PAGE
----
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​Crash dummies in position, waiting for testing to begin. Click here to enlarge image.
History of Crash Testing at Ford

Ford’s first crash test was performed in 1954. It took 40 years to do the first 10,000 full-body crash tests and only 20 years for the second 10,000 at the facility in Michigan. Globally, Ford has completed more than 31,000 physical crash tests at labs located in Dearborn, Mich., Merkenich, Germany; Geelong, Australia; and Tatui, Brazil.

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 Ford Safety Lab Celebrates Important Milestones: 20,000th Crash Test and 10,000th Servo Sled Run

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​DEARBORN - Employees at the Ford Safety Lab in Dearborn recently celebrated two important milestones – the 20,000th full-vehicle crash test and the 10,000th run of the Servo Sled, a piece of testing equipment that uses only a portion of a vehicle’s body structure to simulate a collision and measure the effects on crash test dummies.

“The first 10,000 full-vehicle crashes took over 40 years to do.  The second 10,000 took under 19 years.  I think that’s a pure demonstration of Ford’s commitment to occupant protection,” said Jackie Shuk, chief engineer, North America Vehicle Evaluation and Verification, Global Tests and Investments.  “Here at Ford, the verification process is taken very seriously throughout the world, and it’s all about protecting our consumers.” 

Many of us have seen crash tests on television, but it’s quite another thing to witness one in person and to even begin to comprehend the level of manpower, technology and expense that goes into each and every test. 

“A lot of collaboration and several hundred hours of work from many different people come together for 200 milliseconds worth of data,” said Rodney Simon, product test engineer.  “The vehicle crash test data is extensively examined from the crash restraints themselves to the fuel system.  The government requires certain standards that we have to meet and Ford has even higher standards than that.”

The testing process is quite complex, according to Jerome Ng, section supervisor, Crash Barrier Operations, Full Vehicle Crash and Dummy Lab.

“There is a lot of labor that goes into just getting a crash ready to run, and the equipment that we need in order to do that work is very specialized so that it can survive these very serious events and be used over and over again,” he said.  “In addition, most people don’t realize that the crash dummy itself is not just a mannequin.  The dummy was designed in an attempt to represent the biomechanics of the human body.  And in some cases, there are nearly 100 sensors within the dummy itself in order to monitor the responses.”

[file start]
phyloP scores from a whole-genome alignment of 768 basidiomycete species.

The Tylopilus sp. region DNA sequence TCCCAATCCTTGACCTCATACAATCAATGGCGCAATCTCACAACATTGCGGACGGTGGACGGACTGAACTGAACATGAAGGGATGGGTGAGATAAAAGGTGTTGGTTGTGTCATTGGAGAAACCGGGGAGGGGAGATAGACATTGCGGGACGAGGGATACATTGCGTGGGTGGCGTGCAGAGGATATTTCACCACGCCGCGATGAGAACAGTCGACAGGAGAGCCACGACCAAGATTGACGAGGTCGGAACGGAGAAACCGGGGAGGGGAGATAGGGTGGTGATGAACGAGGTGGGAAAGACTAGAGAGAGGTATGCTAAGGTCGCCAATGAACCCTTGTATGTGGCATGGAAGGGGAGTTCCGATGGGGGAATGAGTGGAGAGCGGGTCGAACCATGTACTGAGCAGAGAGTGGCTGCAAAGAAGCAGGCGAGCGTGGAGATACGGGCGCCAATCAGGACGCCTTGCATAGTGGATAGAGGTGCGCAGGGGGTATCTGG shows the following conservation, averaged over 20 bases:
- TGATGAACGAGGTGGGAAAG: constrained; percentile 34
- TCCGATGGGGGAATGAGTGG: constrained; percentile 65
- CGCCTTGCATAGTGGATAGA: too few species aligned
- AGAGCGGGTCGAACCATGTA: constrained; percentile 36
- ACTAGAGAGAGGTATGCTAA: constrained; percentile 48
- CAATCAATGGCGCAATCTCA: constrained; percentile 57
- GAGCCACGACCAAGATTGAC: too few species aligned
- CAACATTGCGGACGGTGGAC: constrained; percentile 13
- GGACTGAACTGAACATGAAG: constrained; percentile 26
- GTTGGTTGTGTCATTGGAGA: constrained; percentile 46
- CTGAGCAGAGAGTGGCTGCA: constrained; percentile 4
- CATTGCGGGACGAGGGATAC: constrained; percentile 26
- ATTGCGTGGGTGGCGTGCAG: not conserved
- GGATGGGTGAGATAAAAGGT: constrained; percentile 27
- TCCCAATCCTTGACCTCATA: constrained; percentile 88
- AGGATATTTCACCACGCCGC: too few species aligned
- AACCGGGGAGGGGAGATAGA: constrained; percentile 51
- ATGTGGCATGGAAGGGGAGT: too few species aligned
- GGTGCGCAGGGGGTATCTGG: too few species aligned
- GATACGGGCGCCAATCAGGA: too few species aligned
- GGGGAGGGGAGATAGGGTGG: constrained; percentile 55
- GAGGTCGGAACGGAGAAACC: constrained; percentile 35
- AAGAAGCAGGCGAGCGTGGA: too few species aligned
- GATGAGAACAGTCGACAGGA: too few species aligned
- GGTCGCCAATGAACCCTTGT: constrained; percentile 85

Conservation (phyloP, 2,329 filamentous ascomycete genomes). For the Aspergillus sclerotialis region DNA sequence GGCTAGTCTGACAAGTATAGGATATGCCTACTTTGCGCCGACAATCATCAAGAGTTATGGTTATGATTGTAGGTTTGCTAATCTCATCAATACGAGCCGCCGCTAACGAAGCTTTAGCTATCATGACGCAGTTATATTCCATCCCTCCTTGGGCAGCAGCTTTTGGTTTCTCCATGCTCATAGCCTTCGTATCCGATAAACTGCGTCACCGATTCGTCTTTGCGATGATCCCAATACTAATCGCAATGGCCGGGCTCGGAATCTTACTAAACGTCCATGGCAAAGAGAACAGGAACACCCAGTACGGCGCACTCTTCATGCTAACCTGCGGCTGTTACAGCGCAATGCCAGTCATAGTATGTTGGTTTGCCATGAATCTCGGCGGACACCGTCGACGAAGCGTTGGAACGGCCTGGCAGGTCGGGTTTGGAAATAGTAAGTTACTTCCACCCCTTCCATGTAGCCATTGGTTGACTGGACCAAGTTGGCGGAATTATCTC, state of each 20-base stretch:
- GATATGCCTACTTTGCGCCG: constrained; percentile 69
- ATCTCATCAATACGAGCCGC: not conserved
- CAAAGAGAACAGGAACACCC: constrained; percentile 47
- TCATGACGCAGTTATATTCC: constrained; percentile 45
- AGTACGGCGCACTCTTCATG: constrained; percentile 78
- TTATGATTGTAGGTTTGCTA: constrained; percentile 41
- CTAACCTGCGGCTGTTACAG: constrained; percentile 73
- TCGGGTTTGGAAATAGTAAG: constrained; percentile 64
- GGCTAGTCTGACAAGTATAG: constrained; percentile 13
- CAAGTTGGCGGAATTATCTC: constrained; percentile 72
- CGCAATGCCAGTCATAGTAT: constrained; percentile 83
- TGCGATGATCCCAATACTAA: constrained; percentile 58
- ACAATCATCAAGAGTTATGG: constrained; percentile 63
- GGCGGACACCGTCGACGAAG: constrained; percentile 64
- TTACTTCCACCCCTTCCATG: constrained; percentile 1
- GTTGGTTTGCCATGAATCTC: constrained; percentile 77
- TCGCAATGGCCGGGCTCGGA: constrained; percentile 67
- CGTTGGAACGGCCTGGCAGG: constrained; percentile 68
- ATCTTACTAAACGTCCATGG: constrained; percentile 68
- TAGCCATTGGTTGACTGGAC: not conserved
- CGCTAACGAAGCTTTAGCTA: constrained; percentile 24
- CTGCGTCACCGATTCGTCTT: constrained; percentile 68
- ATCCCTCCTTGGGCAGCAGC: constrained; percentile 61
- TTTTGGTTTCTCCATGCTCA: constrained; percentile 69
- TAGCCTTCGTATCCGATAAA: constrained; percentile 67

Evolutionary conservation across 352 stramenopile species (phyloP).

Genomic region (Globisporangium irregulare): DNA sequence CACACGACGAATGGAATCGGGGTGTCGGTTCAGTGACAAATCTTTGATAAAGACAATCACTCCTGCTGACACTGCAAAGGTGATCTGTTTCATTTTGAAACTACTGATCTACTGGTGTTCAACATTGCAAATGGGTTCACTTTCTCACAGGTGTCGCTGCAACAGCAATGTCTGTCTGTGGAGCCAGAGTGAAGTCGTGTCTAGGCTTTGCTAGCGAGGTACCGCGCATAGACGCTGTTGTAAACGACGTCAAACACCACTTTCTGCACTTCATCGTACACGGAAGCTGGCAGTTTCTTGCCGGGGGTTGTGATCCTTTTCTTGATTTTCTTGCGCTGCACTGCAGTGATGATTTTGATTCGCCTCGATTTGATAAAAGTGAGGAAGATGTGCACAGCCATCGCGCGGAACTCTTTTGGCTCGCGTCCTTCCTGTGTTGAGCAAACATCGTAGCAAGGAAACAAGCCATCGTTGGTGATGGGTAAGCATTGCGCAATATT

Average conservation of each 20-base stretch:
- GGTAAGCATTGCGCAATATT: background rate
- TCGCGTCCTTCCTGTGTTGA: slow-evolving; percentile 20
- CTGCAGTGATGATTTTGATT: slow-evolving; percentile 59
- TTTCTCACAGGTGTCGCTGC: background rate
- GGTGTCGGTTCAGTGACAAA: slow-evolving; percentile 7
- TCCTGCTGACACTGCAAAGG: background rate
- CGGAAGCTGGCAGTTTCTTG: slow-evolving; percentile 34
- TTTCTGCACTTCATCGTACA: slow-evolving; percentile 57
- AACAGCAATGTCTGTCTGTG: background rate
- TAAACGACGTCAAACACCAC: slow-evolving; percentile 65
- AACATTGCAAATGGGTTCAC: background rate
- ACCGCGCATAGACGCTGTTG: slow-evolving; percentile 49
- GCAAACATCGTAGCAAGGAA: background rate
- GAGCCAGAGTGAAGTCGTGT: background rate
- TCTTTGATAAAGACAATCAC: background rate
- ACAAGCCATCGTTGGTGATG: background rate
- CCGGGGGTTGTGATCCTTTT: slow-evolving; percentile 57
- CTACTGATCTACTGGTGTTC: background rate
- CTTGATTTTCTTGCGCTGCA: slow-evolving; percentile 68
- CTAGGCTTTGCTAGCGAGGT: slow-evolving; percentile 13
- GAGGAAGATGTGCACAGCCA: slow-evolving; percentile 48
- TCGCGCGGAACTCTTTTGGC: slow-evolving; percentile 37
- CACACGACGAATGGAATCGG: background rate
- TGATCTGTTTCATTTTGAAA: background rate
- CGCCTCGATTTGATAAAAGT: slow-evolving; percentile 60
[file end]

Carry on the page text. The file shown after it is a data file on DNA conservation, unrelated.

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 The vehicles themselves are also instrumented extensively, said Ng. 

“We install accelerometers to measure point locations all around the vehicle in order to assess the motion as well as the deformation of that vehicle as we’d expect it to perform and absorb the energy of the crash event,” he said.  “In some cases, that will represent up to 200 channels of instrumentation that we’re recording every single time we run the test.”

The vehicles that are crashed in the full-vehicle crash tests may represent production models but they are typically hand-built prototypes.

Crash test dummies ready for installation in full-vehicle crash and sled tests
 
Crash barrier facility runway
 
Side door of vehicle for crash test No. 20,000

 

In addition to celebrating the 20,000th full-vehicle crash test, members of the Ford Safety Lab also marked the 10,000th run of the Servo Sled, a piece of testing equipment that utilizes only a portion of a vehicle’s body structure to simulate a collision and measure the effects on crash test dummies. 

“The sled was our answer to developing the occupant protection systems earlier in the design process,” said Shuk, noting that Ford has been using the Servo Sled since 2005.  “This is valuable tool to prove out the product.”

 

According to Jill Lauffer, manager, Body and Chassis Safety Test Labs, the Servo Sled enables engineers to test the interaction between test dummies with different restraints and many of the components in the vehicle, such as the instrument panel, the seats, seatbelts and air bags. 

“The Servo Sled reduces the time it takes to evaluate the effects of a crash because we are able to run multiple iterations quickly by changing out critical parts,” she said. 

Shuk said that the level of dedication demonstrated by the nearly 100 people who comprise the North American Safety Lab team is remarkable.

“Everyone has a personal story because many of us have witnessed a crash or had a friend or family member who was involved in an accident, so it gets right to the heart,” said Shuk.  “The work load has been going up over time but this team never took their foot off the pedal.  They’re constantly finding ways to deliver a high quality product more efficiently.”   

 
Ford Safety Lab employees hold up sign commemorating 20,000th vehicle crash test.

  

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3/10/2014 12:30 PM